Friday, August 10, 2012

The Origins of Port: Part 2

"Port is deep-sea deep. It is in its flavour deep; mark the difference. It is like a classic tragedy, organic in conception. An ancient Hermitage has the light of the antique; the merit that it can grow to an extreme old age; a merit. Neither of Hermitage nor of Hock can you say that it is the blood of those long years, retaining the strength of youth with the wisdom of age. To Port for that! Port is our noblest legacy!"
--George Meredith in The Egoist

--The Moors to the Reconquest

When the Moors invaded Spain in 711 AD, they eventually made their way into Portugal, reaching the Douro by 716 AD. Yet, like the Romans before them, the Moors preferred to remain largely in the southern regions, maintaining only a few castles in the north. Despite the Koran’s prohibition against alcohol, the Moors continued to grow grapes and make wine. Though wine sales were technically illegal, it was still subject to an excise tax. Some wine was produced to distill alcohol for medicinal purposes but other wine was either sold or traded to Christians and Jews.

It is also evident, especially through their poetry, that some Muslims enjoyed drinking wine, despite the religious proscription. Numerous Muslims found creative ways to interpret the Koran’s words on wine, providing some justification for their wine drinking. Arabic wine poetry, called khamriyyah, originated in the 6th century but started to become more prominent in the 9th century. From the 9th through 11th centuries, wine parties became an honored tradition, very popular especially for the elite, the courtiers close to the Caliph. These parties were the origin and subject of many wine poems. It seems logical to conclude that the rulers were fully aware of these wine parties, yet apparently did nothing to impede them.

The Christians were eventually able to retake Portugal from the Moors much quicker than they did in Spain. The Christians started the reconquest in the north, taking back Oporto by 868 AD and Coimbra by 1064 AD, and establishing their own kingdoms in the north. It was during this time period that the seeds of modern Portugal were sown.

In 1093, a French adventurer, Count Henry of Burgundy married Teresa, the illegitimate daughter of King Alfonso VI of Castile and Leon. As part of the dowry, Alfonso VI gave Henry the County of Portugal, the region between the Minho and Douro rivers. Henry was an ardent wine lover but he was not satisfied with the existing wines of Portugal, which he found to be much too thin for his tastes. So it is alleged that he brought Pinot Noir grapes, which were later renamed Tinta Francisca, to Portugal. Unfortunately, there is no scientific evidence that supports Tinta Francisca being related to Pinot Noir so this is probably merely a legend. The dissatisfaction with thin wines from Portugal though would arise again and again, eventually fueling the creation of Port.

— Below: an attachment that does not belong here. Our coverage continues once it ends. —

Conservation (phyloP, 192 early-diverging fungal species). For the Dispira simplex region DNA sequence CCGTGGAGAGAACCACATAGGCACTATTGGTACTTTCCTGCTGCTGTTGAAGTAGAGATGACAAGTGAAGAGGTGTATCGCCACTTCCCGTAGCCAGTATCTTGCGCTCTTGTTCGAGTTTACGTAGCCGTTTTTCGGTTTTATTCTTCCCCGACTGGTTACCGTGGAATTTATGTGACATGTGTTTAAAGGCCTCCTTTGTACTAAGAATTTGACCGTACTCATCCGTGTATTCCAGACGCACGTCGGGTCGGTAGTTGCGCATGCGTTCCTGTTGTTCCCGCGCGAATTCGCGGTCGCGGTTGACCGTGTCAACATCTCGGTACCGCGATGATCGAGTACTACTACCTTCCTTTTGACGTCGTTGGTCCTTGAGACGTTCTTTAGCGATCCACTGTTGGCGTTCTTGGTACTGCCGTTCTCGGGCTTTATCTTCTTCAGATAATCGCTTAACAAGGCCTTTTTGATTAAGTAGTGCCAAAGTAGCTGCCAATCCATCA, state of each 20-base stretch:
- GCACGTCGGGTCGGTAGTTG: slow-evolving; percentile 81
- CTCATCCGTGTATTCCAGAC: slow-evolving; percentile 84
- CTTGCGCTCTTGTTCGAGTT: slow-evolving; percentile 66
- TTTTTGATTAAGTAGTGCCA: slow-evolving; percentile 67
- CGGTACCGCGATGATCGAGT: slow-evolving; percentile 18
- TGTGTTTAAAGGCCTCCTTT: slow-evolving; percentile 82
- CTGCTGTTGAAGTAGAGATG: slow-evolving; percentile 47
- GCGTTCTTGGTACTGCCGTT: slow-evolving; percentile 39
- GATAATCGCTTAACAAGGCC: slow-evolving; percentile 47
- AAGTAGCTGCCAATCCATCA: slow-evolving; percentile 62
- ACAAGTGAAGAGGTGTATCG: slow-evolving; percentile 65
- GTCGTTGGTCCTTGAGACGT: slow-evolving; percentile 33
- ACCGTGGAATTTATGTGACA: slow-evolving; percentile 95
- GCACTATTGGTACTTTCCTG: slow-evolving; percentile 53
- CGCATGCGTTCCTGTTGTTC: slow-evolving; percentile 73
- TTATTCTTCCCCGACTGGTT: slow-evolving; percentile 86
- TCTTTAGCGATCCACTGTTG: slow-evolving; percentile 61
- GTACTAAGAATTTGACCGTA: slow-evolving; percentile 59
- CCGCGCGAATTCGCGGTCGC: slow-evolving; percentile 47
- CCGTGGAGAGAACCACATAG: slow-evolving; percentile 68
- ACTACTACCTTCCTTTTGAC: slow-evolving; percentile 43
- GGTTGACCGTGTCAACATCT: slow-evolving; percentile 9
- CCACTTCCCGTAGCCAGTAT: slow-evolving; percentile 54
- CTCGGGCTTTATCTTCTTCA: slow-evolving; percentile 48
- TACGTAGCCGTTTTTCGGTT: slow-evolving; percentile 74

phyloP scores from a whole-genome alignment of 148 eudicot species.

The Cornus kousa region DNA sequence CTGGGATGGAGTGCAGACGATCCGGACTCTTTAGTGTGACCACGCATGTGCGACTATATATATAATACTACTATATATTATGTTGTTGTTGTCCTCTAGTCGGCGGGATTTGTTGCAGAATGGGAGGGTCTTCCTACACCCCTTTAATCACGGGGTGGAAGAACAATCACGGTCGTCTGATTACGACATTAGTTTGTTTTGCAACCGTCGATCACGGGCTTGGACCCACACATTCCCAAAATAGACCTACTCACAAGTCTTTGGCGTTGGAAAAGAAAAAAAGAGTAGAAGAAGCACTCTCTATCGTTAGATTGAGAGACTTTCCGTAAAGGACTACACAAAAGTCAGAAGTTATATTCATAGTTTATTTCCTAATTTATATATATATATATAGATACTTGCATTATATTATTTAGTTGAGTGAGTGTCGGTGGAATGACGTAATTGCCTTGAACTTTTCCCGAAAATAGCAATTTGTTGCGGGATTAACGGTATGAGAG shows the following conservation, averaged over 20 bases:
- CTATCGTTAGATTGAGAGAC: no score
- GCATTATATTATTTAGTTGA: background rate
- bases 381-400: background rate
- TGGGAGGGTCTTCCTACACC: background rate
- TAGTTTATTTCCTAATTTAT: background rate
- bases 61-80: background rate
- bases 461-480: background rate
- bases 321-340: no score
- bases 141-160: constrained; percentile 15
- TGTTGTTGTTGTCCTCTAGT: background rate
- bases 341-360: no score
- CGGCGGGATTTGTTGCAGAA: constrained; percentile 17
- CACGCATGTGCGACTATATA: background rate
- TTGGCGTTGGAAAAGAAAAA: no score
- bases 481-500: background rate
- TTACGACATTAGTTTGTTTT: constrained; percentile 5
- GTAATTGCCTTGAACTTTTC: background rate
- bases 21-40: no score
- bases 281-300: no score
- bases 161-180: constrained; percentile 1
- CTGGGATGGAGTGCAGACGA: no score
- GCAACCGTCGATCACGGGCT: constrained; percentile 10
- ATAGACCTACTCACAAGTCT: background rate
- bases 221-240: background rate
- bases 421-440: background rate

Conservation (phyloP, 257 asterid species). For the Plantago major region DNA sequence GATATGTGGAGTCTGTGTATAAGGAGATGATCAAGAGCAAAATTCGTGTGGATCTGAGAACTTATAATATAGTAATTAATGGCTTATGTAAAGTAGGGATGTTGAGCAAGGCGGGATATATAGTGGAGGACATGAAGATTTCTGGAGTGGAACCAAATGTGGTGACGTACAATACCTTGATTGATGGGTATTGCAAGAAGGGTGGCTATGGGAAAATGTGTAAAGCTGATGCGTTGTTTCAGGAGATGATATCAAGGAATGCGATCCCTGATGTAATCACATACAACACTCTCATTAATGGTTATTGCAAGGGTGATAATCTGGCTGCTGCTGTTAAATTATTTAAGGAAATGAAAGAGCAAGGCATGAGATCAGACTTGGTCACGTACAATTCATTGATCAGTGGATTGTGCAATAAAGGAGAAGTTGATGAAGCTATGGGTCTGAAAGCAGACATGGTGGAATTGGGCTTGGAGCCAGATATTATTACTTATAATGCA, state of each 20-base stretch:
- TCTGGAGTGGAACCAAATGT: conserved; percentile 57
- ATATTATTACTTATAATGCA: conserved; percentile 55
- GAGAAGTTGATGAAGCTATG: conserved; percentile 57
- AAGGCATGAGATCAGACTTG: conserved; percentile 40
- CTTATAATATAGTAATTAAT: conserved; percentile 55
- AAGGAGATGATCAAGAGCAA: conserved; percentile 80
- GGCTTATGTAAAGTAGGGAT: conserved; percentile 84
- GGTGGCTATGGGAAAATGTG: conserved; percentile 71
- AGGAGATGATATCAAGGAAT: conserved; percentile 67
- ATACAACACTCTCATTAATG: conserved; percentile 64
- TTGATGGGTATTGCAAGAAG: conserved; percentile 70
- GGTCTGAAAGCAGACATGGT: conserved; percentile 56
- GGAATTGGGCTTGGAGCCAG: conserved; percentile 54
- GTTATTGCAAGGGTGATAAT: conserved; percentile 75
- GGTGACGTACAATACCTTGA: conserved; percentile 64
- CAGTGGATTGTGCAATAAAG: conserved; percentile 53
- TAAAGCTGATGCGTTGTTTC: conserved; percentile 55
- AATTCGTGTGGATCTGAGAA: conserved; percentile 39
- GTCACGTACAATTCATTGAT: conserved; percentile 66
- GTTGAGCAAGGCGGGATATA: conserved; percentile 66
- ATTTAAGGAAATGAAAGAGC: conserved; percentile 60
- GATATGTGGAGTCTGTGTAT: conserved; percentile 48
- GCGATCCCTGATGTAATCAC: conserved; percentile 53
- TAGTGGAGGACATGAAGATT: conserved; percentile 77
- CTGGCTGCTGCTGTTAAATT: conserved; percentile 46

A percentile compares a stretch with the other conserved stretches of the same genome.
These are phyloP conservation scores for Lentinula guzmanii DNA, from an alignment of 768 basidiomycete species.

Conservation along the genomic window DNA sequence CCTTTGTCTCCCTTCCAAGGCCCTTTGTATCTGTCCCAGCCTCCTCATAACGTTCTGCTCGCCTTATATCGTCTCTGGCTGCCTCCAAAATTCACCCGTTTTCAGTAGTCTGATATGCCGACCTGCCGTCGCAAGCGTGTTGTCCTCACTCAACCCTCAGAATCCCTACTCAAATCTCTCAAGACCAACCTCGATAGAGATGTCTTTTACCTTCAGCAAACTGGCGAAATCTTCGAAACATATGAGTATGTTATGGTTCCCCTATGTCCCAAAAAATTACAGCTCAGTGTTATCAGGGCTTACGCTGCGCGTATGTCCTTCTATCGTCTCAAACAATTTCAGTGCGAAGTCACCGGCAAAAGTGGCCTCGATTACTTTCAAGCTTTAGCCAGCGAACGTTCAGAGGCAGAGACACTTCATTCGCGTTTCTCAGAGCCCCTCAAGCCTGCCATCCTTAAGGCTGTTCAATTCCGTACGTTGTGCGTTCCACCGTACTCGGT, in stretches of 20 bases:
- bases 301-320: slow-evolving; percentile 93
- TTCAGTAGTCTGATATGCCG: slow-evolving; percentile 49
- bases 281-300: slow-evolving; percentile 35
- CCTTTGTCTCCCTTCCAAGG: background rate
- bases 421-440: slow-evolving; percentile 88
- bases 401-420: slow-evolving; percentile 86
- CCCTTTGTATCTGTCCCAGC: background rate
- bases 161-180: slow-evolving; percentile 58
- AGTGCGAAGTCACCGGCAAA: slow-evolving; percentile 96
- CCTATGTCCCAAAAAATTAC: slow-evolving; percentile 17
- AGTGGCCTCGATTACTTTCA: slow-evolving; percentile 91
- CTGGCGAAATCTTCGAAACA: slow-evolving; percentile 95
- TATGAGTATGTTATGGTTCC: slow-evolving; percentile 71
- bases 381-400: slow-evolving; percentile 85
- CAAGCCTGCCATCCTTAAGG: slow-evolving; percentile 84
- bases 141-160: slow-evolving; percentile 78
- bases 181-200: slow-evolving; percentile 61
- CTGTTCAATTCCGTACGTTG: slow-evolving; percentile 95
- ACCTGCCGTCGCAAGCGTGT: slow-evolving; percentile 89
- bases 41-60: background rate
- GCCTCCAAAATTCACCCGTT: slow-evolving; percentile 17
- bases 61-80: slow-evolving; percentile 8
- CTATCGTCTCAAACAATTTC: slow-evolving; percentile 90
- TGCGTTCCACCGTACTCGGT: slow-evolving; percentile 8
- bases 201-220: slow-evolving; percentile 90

When Henry died in 1112, his five-year old son Afonso Henriques was his heir, but due to his age, Henry's wife, Countess Teresa, governed as regent. It is during this period that the Order of Cistercians, Christian monks, established some of the first quintas in the Douro, including Quinta da Folgosa, Paco de Monsul and Quinta do Mosteiro. The Cistercians, also known as the White Monks, emphasized a life of manual labor and self-sufficiency so agricultural pursuits were very common. The primary purpose of the quintas was to supply local monasteries, though it is possible some of it was sold too.

Family drama and intrigue developed when Teresa remarried a Galician count, which angered some Portuguese lords, worried about strengthening bonds to Galicia. They did not want to be swallowed up by Galicia and it eventually, in 1120, led to some of those lords, including the Archbishop of Braga, to revolt against Teresa. Surprisingly, the young Afonso supported the rebels against his mother but the rebellion was unsuccessful. A number of those lords, including the Archbishop and Afonso, were then exiled, leaving Teresa in greater control.